When Jean-Luc Picard set the self-destruct sequence for the USS Enterprise NCC-1701-E in First Contact, Beverly Crusher said "think they'll build another one?" Picard responded optimistically: "Plenty of letters left in the alphabet."
This quip referenced the long-running rule about Federation starships in Trek lore: When one ship got blown-up, it was totally acceptable to build a new one with the exact same registry number, as long as you added a new letter onto that number. Patient zero of the getting-a-new-letter rule was the USS Enterprise NCC-1701-A, in Star Trek IV: The Voyage Home. The Enterprise preceding 1701-A was just "NCC-1701." Or as Scotty said on TNG: "No bloody, A, B, C, or D!"
But now, the USS Discovery NCC-1031 has suddenly been given a new letter, and (as far as we know) it hasn't been destroyed. Here's how this cosmetic change to the titular ship on Discovery shakes-up a decades-long tradition in Star Trek canon.
Spoilers ahead for Star Trek: Discovery Season 3 through Episode 6, "Scavengers."
In the very first scene of the episode "Scavengers," a Captain's Log-style voiceover from Saru tells us that in the roughly three-weeks in-between "Die Trying," and now, Discovery has undergone a rigorous upgrade and refit. Physically, this means the ship looks a little different (new paint job!) and also has detached warp nacelles. (Which we haven't seen in flight yet.)
But, for longtime Trekkies, the most jarring thing about the DISCO-upgrade is the fact that the ship's registry number — previously NCC-1031 — now reads "NCC-1031-A." Yep. The USS Discovery got a new letter, even though this ship is not a new ship, but instead an upgraded version of the old ship.
To put this in perspective, this would be like if the classic USS Enterprise NCC-1701 had become NCC-1701-A after its facelift in The Motion Picture. Prior to now, an upgrade did not necessitate a new registry letter in Starfleet. Only the total destruction of the previous version of the ship meant you could get a new letter. Generally speaking, this often meant the new version of a ship would also be a totally different "class" of starship, too. For example, the USS Enterprise-D was a Galaxy-Class ship, but the USS Enterprise-E was a Sovereign-Class ship. That said, both the TOS Enterprise and the 1701-A Enterprise were Constitution-class ships, even though the second one had a new letter, and the first one didn't.
So what does this mean more broadly?
The new letter for Discovery could indicate a more conservation-minded Starfleet
So, it seems reasonable and possible that one of the reasons we're seeing a new letter on a ship is that Starfleet is decommissioning ships less than they used to. The fact that they bothered to upgrade Discovery at all is telling. In the old days, they probably would have just taken the Spore Drive out, and stripped-down the old ship for parts. But, in the post-Burn galaxy, Starfleet probably needs to hang onto whatever ships it has. Hence, upgrading Discovery, and treating it as though it was a "new ship."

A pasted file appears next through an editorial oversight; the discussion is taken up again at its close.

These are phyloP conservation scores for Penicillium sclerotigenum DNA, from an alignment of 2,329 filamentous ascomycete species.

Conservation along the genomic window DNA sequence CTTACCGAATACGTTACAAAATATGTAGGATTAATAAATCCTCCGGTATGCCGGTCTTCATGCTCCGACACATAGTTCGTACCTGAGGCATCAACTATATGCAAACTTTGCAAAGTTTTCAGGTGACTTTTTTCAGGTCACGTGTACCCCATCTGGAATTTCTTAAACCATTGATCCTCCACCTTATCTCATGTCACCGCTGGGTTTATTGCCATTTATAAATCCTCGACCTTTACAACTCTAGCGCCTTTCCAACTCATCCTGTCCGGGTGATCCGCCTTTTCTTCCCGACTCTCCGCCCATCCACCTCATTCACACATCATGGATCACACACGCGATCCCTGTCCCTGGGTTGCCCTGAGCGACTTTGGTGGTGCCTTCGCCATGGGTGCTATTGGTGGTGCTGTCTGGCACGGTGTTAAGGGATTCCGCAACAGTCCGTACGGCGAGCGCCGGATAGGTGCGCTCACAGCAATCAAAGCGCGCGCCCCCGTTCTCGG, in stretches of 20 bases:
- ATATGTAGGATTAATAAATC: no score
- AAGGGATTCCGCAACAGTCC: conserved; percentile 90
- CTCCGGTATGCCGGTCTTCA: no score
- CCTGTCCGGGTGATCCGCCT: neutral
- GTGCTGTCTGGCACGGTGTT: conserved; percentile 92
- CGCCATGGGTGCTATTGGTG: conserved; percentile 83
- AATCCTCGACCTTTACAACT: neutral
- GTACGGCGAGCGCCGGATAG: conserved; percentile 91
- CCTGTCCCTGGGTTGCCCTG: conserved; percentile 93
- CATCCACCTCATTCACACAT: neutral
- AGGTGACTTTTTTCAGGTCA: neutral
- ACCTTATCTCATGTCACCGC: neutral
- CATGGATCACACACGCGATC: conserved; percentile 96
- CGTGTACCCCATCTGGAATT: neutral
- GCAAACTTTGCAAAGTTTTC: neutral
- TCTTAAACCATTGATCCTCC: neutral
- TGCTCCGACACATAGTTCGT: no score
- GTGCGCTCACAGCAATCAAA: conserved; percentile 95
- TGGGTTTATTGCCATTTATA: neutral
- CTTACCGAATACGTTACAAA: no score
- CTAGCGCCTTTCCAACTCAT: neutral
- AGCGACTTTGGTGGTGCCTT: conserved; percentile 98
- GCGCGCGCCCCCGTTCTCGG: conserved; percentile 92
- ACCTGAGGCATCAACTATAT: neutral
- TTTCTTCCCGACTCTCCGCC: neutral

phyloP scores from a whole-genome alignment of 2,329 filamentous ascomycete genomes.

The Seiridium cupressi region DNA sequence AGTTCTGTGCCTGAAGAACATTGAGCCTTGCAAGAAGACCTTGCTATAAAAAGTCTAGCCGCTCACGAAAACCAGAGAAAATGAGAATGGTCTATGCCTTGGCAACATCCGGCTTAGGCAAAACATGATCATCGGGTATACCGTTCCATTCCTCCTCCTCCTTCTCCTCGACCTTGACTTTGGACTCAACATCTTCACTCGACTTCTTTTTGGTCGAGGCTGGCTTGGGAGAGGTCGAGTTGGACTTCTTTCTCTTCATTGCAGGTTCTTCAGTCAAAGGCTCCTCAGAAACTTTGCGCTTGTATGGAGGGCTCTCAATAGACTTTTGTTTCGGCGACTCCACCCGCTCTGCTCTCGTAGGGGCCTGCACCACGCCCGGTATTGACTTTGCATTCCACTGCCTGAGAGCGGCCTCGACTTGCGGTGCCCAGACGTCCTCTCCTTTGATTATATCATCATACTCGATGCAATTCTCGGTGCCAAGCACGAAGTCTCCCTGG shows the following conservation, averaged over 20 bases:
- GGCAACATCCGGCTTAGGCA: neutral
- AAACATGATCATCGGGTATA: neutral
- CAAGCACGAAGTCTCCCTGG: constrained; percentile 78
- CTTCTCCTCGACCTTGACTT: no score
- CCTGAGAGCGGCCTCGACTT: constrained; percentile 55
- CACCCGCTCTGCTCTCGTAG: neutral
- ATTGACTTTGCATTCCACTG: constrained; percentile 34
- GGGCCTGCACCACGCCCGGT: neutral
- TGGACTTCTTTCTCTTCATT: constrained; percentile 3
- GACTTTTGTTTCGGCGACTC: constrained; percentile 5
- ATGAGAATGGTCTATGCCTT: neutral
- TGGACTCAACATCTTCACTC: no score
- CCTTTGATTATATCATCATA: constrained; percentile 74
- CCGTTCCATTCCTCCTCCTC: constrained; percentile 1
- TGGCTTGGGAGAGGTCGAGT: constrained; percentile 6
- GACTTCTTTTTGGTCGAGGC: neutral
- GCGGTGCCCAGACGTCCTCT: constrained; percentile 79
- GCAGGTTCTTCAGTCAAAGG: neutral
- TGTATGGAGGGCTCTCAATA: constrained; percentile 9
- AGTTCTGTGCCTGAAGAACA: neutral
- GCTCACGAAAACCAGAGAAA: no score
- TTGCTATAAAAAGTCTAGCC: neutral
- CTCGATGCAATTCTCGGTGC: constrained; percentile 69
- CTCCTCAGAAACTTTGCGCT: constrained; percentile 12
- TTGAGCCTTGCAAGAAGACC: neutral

The Discovery-A could be a security measure to mask the time travel stuff
In "Die Trying," Vance reminded Saru and Burnham that time travel is totally illegal in the 32nd Century, meaning, that their very presence at Starfleet is "by definition, a crime." This small detail alone could account for the new letter. If anyone has historical records of the OG USS Discovery NCC-1031, then having that ship running around in the "present" could be a liability for Starfleet, from a legal perspective. (Though, who could possibly be enforcing time travel laws right now?)
Either way, it seems possible that treating the Discovery as a new ship helps to clean-up Starfleet's records. If anyone asks, they built the USS Discovery-A THIS year, and that other Discovery was destroyed in 2258. Basically, the new designation helps Starfleet keep its story straight about where they got this ship, just in case anyone asks.
There are other sideways precedents
Although we think of the USS Enterprise NCC-1701 as the "first" Enterprise, it was, in fact, predated chronologically by the NX-01 Enterprise from the prequel series of the same name.
The retcon of the NX-01 Enterprise can kind of be explained away since it was a Starfleet ship that pre-dated the Federation. Basically, the NCC-1701 Enterprise was the first Federation ship to carry the name, but the NX-01 was the first Starfleet ship with the name. That means Starfleet changed their ship-numbering rules before, right after a major political change.
In Star Trek Beyond, Scotty actually explains how this process fundamentally altered Starfleet, even though he doesn't get into the weeds about why the Franklin was called the USS Franklin and not the SS Franklin. (TLDR: That "USS" designation was retroactive.)
All of this might mean that the USS Voyager-J is the classic USS Voyager
When reached for comment about the USS Voyager-J in "Die Trying," CBS told Inverse: "The U.S.S. Voyager you see is a 32nd-century Intrepid-class starship (like the original)."
Basically, this neither confirms nor denies the theory outright. On the one hand, the Voyager-J might be the same Voyager, and like we just saw with Discovery, kept getting new letters over the years. Or, it's a newer ship, and looks similar to the old Voyager, because it's a "32nd-century Intrepid-class starship."
Will there be an episode of Discovery, in which people at Starfleet just sit around and directly explain all the rules of starship naming and numbering? Seems like a job for Lower Decks, which honestly, for some fans, would be amazing.
Star Trek: Discovery airs Thursdays on CBS All Access.